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Train Stacked Autoencoders for Image Classification

This example shows how to train stacked autoencoders to classify images of digits.

Neural networks with multiple hidden layers can be useful for solving classification problems with complex data, such as images. Each layer can learn features at a different level of abstraction. However, training neural networks with multiple hidden layers can be difficult in practice.

One way to effectively train a neural network with multiple layers is by training one layer at a time. You can achieve this by training a special type of network known as an autoencoder for each desired hidden layer.

This example shows you how to train a neural network with two hidden layers to classify digits in images. First you train the hidden layers individually in an unsupervised fashion using autoencoders. Then you train a final softmax layer, and join the layers together to form a stacked network, which you train one final time in a supervised fashion.

Data set

This example uses synthetic data throughout, for training and testing. The synthetic images have been generated by applying random affine transformations to digit images created using different fonts.

Each digit image is 28-by-28 pixels, and there are 5,000 training examples. You can load the training data, and view some of the images.

% Load the training data into memory
[xTrainImages,tTrain] = digitTrainCellArrayData;

% Display some of the training images
for i = 1:20

The labels for the images are stored in a 10-by-5000 matrix, where in every column a single element will be 1 to indicate the class that the digit belongs to, and all other elements in the column will be 0. It should be noted that if the tenth element is 1, then the digit image is a zero.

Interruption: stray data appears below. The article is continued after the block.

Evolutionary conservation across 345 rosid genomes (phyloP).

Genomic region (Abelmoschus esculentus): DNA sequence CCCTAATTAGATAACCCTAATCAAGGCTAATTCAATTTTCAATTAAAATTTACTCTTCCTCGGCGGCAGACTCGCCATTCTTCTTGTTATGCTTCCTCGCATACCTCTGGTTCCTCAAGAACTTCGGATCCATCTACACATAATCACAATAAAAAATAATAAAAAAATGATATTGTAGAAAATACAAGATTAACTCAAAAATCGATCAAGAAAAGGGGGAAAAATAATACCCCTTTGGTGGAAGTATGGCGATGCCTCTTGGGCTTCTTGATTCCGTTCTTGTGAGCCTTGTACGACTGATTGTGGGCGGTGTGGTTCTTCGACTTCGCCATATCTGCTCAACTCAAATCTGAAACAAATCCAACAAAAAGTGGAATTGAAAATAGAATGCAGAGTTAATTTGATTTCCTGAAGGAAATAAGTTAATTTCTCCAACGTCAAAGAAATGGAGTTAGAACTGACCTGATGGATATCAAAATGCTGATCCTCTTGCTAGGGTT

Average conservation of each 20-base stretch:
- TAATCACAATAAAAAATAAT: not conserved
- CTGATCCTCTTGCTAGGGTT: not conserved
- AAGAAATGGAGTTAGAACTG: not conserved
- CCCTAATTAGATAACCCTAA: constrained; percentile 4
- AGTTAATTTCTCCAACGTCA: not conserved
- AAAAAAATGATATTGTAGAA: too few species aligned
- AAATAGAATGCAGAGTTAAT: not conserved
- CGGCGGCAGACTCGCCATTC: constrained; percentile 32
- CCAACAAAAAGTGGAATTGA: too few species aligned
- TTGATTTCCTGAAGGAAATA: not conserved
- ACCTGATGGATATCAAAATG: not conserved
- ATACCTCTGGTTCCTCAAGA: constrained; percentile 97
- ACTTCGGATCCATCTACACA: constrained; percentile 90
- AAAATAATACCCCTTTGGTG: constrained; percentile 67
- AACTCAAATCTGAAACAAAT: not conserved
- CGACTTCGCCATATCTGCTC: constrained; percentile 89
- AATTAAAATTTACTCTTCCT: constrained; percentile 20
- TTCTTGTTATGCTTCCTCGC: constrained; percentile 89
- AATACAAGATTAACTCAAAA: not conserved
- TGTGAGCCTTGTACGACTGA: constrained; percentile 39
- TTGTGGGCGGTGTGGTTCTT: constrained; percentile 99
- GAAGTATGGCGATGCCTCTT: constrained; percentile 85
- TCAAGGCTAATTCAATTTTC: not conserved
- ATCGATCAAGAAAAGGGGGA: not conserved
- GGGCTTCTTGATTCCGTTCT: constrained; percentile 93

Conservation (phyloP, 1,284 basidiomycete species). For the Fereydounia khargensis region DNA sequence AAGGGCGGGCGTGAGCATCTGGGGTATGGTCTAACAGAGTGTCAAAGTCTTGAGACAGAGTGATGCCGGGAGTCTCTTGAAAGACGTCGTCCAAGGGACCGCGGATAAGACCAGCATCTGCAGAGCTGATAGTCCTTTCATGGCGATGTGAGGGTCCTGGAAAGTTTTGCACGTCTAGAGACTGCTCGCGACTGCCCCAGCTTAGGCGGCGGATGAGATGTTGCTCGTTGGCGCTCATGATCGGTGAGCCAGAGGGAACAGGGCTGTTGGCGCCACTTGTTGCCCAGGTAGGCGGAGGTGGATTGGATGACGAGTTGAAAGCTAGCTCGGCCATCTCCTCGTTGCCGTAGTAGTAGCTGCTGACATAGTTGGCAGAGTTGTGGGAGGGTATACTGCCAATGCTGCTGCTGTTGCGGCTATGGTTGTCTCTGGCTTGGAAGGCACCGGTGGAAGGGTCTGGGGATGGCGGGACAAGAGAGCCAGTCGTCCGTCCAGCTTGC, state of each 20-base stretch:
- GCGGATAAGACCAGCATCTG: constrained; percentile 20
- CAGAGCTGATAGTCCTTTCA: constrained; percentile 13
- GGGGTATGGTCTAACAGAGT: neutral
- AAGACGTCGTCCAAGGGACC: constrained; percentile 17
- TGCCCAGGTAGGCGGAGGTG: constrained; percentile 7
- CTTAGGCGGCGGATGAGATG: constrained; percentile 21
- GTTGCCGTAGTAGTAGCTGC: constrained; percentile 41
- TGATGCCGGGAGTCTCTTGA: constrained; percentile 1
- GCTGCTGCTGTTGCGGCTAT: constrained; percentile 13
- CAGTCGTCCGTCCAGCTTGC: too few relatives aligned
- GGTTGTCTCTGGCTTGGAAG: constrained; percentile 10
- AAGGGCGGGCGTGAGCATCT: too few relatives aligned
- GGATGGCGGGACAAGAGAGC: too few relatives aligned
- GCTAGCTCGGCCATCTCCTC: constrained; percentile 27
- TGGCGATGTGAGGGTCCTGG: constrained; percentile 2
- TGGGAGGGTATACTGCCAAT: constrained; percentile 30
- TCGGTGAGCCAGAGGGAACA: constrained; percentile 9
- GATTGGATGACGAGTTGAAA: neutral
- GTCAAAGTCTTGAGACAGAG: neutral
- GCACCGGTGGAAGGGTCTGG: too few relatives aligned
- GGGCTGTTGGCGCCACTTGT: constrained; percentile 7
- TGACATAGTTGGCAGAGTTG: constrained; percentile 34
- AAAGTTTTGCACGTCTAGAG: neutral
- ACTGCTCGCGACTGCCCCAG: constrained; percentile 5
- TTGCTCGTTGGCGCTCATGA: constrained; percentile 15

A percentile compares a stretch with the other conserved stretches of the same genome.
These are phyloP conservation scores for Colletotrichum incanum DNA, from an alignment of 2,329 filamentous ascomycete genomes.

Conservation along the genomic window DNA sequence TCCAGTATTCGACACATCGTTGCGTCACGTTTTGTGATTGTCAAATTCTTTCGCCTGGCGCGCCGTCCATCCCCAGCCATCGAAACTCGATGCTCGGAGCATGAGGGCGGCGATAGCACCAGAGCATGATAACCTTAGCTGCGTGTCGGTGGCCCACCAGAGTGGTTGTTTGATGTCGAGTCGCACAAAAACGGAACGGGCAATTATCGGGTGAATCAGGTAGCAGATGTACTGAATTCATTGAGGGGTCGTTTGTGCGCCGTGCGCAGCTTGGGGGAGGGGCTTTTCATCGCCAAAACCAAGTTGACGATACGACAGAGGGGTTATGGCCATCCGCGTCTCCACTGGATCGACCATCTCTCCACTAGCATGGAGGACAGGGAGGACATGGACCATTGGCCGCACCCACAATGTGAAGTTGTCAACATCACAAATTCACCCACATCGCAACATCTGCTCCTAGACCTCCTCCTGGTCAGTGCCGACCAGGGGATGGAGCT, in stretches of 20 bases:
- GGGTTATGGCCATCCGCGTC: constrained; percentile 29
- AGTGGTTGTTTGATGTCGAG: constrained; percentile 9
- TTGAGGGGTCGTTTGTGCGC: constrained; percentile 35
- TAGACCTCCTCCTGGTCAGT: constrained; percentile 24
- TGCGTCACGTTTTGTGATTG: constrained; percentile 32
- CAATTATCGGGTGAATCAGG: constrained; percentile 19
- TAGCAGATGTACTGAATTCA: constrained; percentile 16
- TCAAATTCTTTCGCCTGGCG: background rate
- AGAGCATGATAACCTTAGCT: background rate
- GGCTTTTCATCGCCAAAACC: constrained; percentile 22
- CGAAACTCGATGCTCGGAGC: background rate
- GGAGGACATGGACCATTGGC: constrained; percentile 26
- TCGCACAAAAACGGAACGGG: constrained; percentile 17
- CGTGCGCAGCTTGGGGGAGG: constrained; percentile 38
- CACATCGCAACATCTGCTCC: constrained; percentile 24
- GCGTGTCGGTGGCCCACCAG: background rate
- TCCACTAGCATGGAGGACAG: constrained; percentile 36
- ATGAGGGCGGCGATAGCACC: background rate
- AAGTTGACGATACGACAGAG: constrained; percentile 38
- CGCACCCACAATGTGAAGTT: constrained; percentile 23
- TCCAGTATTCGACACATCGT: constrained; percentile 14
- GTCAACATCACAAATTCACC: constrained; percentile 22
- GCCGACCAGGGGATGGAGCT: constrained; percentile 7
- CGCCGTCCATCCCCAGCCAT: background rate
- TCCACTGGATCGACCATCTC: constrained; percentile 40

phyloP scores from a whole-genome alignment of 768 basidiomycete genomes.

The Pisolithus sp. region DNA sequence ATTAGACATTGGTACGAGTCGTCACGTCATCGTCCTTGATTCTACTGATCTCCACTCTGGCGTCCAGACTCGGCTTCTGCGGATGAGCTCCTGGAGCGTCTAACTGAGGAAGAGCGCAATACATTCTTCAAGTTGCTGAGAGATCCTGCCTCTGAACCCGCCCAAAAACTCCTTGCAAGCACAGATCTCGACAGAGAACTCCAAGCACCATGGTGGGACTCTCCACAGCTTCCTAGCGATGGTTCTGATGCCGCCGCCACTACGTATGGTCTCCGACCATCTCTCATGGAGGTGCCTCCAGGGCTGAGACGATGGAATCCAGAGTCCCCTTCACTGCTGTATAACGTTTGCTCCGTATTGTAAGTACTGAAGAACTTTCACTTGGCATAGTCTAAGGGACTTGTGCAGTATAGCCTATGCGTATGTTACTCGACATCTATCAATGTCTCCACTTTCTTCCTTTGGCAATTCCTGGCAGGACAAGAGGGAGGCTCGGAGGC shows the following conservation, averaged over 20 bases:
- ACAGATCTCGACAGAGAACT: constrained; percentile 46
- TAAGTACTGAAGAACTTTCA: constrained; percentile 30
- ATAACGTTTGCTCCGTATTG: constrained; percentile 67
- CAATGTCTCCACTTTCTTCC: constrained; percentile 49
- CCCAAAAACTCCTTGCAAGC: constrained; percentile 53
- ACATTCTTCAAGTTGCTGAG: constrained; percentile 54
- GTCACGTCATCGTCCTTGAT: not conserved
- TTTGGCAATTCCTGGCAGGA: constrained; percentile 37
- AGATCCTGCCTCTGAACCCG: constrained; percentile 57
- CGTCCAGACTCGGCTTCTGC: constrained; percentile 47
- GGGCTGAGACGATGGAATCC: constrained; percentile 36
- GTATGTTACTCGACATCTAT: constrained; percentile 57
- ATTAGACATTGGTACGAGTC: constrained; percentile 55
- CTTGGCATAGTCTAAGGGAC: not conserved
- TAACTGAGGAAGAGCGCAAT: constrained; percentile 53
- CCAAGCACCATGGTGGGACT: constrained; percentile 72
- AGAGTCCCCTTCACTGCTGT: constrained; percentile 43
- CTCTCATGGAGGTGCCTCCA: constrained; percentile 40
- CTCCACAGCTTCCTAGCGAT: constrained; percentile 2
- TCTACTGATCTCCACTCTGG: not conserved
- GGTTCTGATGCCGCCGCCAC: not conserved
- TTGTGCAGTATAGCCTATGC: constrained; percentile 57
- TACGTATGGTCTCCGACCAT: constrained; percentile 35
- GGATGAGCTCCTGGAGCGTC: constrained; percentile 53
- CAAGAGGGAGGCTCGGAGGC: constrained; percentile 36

Training the first autoencoder

Begin by training a sparse autoencoder on the training data without using the labels.

An autoencoder is a neural network which attempts to replicate its input at its output. Thus, the size of its input will be the same as the size of its output. When the number of neurons in the hidden layer is less than the size of the input, the autoencoder learns a compressed representation of the input.

Neural networks have weights randomly initialized before training. Therefore the results from training are different each time. To avoid this behavior, explicitly set the random number generator seed.


Set the size of the hidden layer for the autoencoder. For the autoencoder that you are going to train, it is a good idea to make this smaller than the input size.

hiddenSize1 = 100;

The type of autoencoder that you will train is a sparse autoencoder. This autoencoder uses regularizers to learn a sparse representation in the first layer. You can control the influence of these regularizers by setting various parameters:

  • L2WeightRegularization controls the impact of an L2 regularizer for the weights of the network (and not the biases). This should typically be quite small.

  • SparsityRegularization controls the impact of a sparsity regularizer, which attempts to enforce a constraint on the sparsity of the output from the hidden layer. Note that this is different from applying a sparsity regularizer to the weights.

  • SparsityProportion is a parameter of the sparsity regularizer. It controls the sparsity of the output from the hidden layer. A low value for SparsityProportion usually leads to each neuron in the hidden layer "specializing" by only giving a high output for a small number of training examples. For example, if SparsityProportion is set to 0.1, this is equivalent to saying that each neuron in the hidden layer should have an average output of 0.1 over the training examples. This value must be between 0 and 1. The ideal value varies depending on the nature of the problem.

Now train the autoencoder, specifying the values for the regularizers that are described above.

autoenc1 = trainAutoencoder(xTrainImages,hiddenSize1, ...
    'MaxEpochs',400, ...
    'L2WeightRegularization',0.004, ...
    'SparsityRegularization',4, ...
    'SparsityProportion',0.15, ...
    'ScaleData', false);

You can view a diagram of the autoencoder. The autoencoder is comprised of an encoder followed by a decoder. The encoder maps an input to a hidden representation, and the decoder attempts to reverse this mapping to reconstruct the original input.


Visualizing the weights of the first autoencoder

The mapping learned by the encoder part of an autoencoder can be useful for extracting features from data. Each neuron in the encoder has a vector of weights associated with it which will be tuned to respond to a particular visual feature. You can view a representation of these features.